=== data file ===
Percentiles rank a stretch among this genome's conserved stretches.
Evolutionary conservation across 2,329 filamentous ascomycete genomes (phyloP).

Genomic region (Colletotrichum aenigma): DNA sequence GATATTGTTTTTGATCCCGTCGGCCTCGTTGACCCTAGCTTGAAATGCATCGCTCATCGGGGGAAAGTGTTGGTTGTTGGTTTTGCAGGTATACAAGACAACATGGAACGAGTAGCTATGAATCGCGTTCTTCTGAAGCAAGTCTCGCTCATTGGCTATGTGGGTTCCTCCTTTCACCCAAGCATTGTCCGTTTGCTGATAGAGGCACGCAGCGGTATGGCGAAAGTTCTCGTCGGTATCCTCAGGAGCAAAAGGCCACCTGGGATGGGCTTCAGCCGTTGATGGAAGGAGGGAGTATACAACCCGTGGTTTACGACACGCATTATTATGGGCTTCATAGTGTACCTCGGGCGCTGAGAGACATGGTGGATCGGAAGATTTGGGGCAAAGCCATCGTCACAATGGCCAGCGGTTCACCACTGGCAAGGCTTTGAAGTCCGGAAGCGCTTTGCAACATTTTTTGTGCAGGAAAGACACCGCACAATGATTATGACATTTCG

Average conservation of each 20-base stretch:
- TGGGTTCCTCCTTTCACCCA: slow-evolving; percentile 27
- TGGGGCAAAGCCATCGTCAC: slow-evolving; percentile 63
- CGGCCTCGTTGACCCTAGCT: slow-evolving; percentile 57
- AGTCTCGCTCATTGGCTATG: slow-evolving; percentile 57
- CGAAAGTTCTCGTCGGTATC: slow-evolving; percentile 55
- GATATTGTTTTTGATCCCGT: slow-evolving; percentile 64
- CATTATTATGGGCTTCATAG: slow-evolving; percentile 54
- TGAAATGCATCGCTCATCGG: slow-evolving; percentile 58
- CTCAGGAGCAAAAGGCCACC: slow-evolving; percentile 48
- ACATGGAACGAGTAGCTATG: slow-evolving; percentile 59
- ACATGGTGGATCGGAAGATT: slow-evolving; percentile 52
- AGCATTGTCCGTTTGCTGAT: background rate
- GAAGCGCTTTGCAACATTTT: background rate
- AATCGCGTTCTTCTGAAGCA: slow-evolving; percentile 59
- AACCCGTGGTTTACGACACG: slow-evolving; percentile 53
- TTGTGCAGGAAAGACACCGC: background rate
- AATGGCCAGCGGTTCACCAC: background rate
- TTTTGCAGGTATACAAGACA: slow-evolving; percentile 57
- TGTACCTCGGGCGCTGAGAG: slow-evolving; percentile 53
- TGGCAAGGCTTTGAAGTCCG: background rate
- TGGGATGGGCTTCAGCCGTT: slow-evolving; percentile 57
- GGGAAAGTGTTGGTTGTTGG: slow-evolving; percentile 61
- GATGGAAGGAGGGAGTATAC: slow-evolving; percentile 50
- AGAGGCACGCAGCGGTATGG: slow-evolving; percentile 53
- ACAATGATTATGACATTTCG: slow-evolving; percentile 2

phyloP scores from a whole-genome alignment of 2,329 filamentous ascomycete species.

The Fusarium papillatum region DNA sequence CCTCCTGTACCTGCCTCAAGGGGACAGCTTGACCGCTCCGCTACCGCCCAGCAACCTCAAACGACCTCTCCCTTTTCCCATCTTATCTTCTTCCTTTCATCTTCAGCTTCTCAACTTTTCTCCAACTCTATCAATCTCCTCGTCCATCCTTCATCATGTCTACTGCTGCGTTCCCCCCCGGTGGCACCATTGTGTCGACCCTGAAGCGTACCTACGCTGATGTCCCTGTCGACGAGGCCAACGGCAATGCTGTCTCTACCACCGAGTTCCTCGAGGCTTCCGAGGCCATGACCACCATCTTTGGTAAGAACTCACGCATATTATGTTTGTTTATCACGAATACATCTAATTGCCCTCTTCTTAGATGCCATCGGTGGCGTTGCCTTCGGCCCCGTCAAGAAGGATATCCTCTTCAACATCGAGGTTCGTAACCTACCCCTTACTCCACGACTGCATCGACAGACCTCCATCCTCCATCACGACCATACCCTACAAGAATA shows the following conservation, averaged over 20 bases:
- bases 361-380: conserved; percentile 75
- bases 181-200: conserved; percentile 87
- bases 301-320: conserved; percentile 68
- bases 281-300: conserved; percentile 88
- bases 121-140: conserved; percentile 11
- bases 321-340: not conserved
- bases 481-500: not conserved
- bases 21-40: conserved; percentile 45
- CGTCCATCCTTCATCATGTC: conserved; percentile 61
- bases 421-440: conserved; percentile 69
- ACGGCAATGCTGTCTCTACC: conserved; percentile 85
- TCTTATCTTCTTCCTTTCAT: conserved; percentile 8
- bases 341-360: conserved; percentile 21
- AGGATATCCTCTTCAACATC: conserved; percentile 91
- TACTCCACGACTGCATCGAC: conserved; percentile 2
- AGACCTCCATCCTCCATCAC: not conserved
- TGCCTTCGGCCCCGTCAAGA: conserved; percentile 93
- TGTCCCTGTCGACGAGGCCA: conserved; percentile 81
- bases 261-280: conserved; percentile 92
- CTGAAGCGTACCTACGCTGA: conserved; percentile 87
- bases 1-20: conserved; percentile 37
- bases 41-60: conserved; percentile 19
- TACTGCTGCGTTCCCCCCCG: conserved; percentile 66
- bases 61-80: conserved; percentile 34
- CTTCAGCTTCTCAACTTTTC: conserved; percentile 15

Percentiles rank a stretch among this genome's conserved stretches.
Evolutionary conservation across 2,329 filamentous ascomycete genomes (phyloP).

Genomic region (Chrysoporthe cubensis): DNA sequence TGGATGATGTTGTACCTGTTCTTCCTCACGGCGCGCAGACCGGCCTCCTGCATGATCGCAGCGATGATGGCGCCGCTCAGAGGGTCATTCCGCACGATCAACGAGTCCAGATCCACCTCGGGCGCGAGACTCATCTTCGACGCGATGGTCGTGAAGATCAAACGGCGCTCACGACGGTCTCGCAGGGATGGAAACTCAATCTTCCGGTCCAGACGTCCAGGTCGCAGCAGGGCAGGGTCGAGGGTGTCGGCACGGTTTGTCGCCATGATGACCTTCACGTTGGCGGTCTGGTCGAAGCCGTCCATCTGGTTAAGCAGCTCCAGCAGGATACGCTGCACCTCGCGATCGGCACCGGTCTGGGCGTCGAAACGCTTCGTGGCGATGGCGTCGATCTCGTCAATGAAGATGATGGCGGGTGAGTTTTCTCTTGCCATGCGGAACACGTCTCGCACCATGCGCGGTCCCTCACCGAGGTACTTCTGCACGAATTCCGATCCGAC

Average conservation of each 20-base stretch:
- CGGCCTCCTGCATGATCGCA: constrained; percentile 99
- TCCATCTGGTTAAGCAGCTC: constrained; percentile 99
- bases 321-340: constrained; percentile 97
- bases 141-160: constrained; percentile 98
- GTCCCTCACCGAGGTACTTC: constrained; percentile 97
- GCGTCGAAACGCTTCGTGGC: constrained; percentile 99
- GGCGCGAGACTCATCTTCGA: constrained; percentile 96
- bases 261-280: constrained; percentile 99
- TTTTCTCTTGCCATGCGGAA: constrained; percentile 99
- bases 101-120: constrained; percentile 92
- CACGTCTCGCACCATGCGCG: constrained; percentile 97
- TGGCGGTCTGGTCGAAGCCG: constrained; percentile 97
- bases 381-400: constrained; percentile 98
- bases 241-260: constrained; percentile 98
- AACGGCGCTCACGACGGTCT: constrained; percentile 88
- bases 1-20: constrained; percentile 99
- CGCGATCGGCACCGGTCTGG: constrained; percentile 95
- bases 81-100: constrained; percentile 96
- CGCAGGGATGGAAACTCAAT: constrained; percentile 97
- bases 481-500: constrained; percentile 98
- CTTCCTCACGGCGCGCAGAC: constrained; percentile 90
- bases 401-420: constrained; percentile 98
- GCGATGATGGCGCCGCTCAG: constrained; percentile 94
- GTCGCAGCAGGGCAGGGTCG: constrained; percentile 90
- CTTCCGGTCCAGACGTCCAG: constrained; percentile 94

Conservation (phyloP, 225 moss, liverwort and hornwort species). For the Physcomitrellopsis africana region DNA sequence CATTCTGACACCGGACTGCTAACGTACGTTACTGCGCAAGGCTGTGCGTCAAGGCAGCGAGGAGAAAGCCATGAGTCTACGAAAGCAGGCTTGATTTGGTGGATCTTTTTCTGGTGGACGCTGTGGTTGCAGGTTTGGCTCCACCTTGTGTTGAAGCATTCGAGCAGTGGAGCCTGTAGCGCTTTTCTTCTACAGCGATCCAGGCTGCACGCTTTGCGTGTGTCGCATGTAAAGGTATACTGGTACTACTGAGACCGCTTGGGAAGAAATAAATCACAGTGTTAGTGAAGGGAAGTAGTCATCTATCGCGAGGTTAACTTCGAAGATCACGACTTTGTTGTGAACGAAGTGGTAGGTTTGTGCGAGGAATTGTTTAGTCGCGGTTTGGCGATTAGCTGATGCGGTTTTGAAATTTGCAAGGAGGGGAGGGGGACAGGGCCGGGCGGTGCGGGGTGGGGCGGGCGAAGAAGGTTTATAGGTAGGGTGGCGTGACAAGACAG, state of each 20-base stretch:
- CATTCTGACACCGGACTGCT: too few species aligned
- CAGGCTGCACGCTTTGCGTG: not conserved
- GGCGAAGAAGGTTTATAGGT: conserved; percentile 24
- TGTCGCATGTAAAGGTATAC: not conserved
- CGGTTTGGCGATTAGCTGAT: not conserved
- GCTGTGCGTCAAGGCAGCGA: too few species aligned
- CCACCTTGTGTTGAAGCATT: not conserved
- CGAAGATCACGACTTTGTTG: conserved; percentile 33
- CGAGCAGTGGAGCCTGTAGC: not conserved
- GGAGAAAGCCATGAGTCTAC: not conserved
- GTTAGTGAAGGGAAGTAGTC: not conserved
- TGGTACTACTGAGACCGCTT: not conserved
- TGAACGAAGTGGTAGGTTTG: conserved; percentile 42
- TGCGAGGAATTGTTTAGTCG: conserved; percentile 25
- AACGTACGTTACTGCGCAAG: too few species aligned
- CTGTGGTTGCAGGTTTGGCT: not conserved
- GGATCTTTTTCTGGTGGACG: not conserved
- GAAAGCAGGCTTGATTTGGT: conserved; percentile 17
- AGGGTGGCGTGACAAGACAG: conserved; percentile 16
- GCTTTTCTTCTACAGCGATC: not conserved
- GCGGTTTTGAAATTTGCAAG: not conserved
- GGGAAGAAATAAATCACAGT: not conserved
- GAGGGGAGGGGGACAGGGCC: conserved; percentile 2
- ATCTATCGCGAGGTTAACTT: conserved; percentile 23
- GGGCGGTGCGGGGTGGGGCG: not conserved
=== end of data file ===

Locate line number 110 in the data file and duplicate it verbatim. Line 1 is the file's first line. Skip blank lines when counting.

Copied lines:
- ATCTATCGCGAGGTTAACTT: conserved; percentile 23